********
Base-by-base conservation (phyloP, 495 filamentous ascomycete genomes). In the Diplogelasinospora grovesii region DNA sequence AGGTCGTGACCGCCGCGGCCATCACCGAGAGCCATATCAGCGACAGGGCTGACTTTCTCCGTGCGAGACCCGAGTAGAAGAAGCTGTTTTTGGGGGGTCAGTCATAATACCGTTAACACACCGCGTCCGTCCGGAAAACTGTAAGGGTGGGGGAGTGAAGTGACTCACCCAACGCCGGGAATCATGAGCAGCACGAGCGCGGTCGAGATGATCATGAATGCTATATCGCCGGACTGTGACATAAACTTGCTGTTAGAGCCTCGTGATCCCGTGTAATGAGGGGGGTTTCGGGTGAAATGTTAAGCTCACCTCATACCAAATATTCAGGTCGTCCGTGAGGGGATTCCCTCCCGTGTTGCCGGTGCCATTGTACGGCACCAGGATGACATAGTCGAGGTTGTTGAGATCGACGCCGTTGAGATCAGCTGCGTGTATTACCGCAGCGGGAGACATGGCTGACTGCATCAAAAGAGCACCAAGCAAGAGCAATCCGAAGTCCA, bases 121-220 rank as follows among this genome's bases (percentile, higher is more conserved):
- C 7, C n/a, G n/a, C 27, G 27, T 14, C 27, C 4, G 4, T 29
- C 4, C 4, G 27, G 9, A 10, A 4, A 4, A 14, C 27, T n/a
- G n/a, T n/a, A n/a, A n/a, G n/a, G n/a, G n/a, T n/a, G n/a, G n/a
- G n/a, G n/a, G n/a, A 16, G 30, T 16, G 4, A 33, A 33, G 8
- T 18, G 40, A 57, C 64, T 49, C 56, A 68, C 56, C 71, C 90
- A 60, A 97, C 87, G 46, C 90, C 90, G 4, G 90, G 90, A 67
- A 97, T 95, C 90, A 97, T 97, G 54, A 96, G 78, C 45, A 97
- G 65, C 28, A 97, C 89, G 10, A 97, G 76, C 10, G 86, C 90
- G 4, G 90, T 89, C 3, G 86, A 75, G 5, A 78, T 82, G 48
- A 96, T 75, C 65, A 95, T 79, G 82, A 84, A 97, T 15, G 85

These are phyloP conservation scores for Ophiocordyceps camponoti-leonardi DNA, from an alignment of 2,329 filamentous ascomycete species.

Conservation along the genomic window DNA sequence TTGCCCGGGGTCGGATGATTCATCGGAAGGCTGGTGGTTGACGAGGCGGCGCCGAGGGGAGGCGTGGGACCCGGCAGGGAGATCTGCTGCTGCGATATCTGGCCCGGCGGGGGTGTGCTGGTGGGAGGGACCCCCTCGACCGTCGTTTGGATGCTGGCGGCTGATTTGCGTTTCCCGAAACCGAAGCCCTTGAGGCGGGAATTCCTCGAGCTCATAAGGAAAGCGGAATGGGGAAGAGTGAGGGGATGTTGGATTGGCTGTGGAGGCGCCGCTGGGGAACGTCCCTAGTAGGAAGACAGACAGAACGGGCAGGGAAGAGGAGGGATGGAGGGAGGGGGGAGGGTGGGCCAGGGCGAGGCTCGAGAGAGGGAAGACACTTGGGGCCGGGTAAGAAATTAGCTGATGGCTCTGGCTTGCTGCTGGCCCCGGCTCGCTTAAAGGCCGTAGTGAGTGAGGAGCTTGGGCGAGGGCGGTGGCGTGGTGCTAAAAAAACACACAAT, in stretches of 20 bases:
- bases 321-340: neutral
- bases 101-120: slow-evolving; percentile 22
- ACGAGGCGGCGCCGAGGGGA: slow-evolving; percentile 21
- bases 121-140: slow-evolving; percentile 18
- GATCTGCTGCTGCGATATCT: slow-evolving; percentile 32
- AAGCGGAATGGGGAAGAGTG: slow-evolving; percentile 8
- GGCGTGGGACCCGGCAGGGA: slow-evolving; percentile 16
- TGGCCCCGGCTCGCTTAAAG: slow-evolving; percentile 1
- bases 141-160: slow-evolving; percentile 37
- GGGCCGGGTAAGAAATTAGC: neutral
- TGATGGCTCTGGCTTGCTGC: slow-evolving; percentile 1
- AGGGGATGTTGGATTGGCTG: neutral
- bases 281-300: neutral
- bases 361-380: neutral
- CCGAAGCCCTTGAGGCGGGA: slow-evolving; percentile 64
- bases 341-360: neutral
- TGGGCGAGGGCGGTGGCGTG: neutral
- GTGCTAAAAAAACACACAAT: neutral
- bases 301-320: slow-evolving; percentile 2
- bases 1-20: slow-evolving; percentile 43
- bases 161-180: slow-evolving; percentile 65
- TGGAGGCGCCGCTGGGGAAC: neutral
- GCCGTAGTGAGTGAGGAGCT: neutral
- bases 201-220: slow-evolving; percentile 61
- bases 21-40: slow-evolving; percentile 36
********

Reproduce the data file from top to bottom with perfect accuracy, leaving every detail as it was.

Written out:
Base-by-base conservation (phyloP, 495 filamentous ascomycete genomes). In the Diplogelasinospora grovesii region DNA sequence AGGTCGTGACCGCCGCGGCCATCACCGAGAGCCATATCAGCGACAGGGCTGACTTTCTCCGTGCGAGACCCGAGTAGAAGAAGCTGTTTTTGGGGGGTCAGTCATAATACCGTTAACACACCGCGTCCGTCCGGAAAACTGTAAGGGTGGGGGAGTGAAGTGACTCACCCAACGCCGGGAATCATGAGCAGCACGAGCGCGGTCGAGATGATCATGAATGCTATATCGCCGGACTGTGACATAAACTTGCTGTTAGAGCCTCGTGATCCCGTGTAATGAGGGGGGTTTCGGGTGAAATGTTAAGCTCACCTCATACCAAATATTCAGGTCGTCCGTGAGGGGATTCCCTCCCGTGTTGCCGGTGCCATTGTACGGCACCAGGATGACATAGTCGAGGTTGTTGAGATCGACGCCGTTGAGATCAGCTGCGTGTATTACCGCAGCGGGAGACATGGCTGACTGCATCAAAAGAGCACCAAGCAAGAGCAATCCGAAGTCCA, bases 121-220 rank as follows among this genome's bases (percentile, higher is more conserved):
- C 7, C n/a, G n/a, C 27, G 27, T 14, C 27, C 4, G 4, T 29
- C 4, C 4, G 27, G 9, A 10, A 4, A 4, A 14, C 27, T n/a
- G n/a, T n/a, A n/a, A n/a, G n/a, G n/a, G n/a, T n/a, G n/a, G n/a
- G n/a, G n/a, G n/a, A 16, G 30, T 16, G 4, A 33, A 33, G 8
- T 18, G 40, A 57, C 64, T 49, C 56, A 68, C 56, C 71, C 90
- A 60, A 97, C 87, G 46, C 90, C 90, G 4, G 90, G 90, A 67
- A 97, T 95, C 90, A 97, T 97, G 54, A 96, G 78, C 45, A 97
- G 65, C 28, A 97, C 89, G 10, A 97, G 76, C 10, G 86, C 90
- G 4, G 90, T 89, C 3, G 86, A 75, G 5, A 78, T 82, G 48
- A 96, T 75, C 65, A 95, T 79, G 82, A 84, A 97, T 15, G 85

These are phyloP conservation scores for Ophiocordyceps camponoti-leonardi DNA, from an alignment of 2,329 filamentous ascomycete species.

Conservation along the genomic window DNA sequence TTGCCCGGGGTCGGATGATTCATCGGAAGGCTGGTGGTTGACGAGGCGGCGCCGAGGGGAGGCGTGGGACCCGGCAGGGAGATCTGCTGCTGCGATATCTGGCCCGGCGGGGGTGTGCTGGTGGGAGGGACCCCCTCGACCGTCGTTTGGATGCTGGCGGCTGATTTGCGTTTCCCGAAACCGAAGCCCTTGAGGCGGGAATTCCTCGAGCTCATAAGGAAAGCGGAATGGGGAAGAGTGAGGGGATGTTGGATTGGCTGTGGAGGCGCCGCTGGGGAACGTCCCTAGTAGGAAGACAGACAGAACGGGCAGGGAAGAGGAGGGATGGAGGGAGGGGGGAGGGTGGGCCAGGGCGAGGCTCGAGAGAGGGAAGACACTTGGGGCCGGGTAAGAAATTAGCTGATGGCTCTGGCTTGCTGCTGGCCCCGGCTCGCTTAAAGGCCGTAGTGAGTGAGGAGCTTGGGCGAGGGCGGTGGCGTGGTGCTAAAAAAACACACAAT, in stretches of 20 bases:
- bases 321-340: neutral
- bases 101-120: slow-evolving; percentile 22
- ACGAGGCGGCGCCGAGGGGA: slow-evolving; percentile 21
- bases 121-140: slow-evolving; percentile 18
- GATCTGCTGCTGCGATATCT: slow-evolving; percentile 32
- AAGCGGAATGGGGAAGAGTG: slow-evolving; percentile 8
- GGCGTGGGACCCGGCAGGGA: slow-evolving; percentile 16
- TGGCCCCGGCTCGCTTAAAG: slow-evolving; percentile 1
- bases 141-160: slow-evolving; percentile 37
- GGGCCGGGTAAGAAATTAGC: neutral
- TGATGGCTCTGGCTTGCTGC: slow-evolving; percentile 1
- AGGGGATGTTGGATTGGCTG: neutral
- bases 281-300: neutral
- bases 361-380: neutral
- CCGAAGCCCTTGAGGCGGGA: slow-evolving; percentile 64
- bases 341-360: neutral
- TGGGCGAGGGCGGTGGCGTG: neutral
- GTGCTAAAAAAACACACAAT: neutral
- bases 301-320: slow-evolving; percentile 2
- bases 1-20: slow-evolving; percentile 43
- bases 161-180: slow-evolving; percentile 65
- TGGAGGCGCCGCTGGGGAAC: neutral
- GCCGTAGTGAGTGAGGAGCT: neutral
- bases 201-220: slow-evolving; percentile 61
- bases 21-40: slow-evolving; percentile 36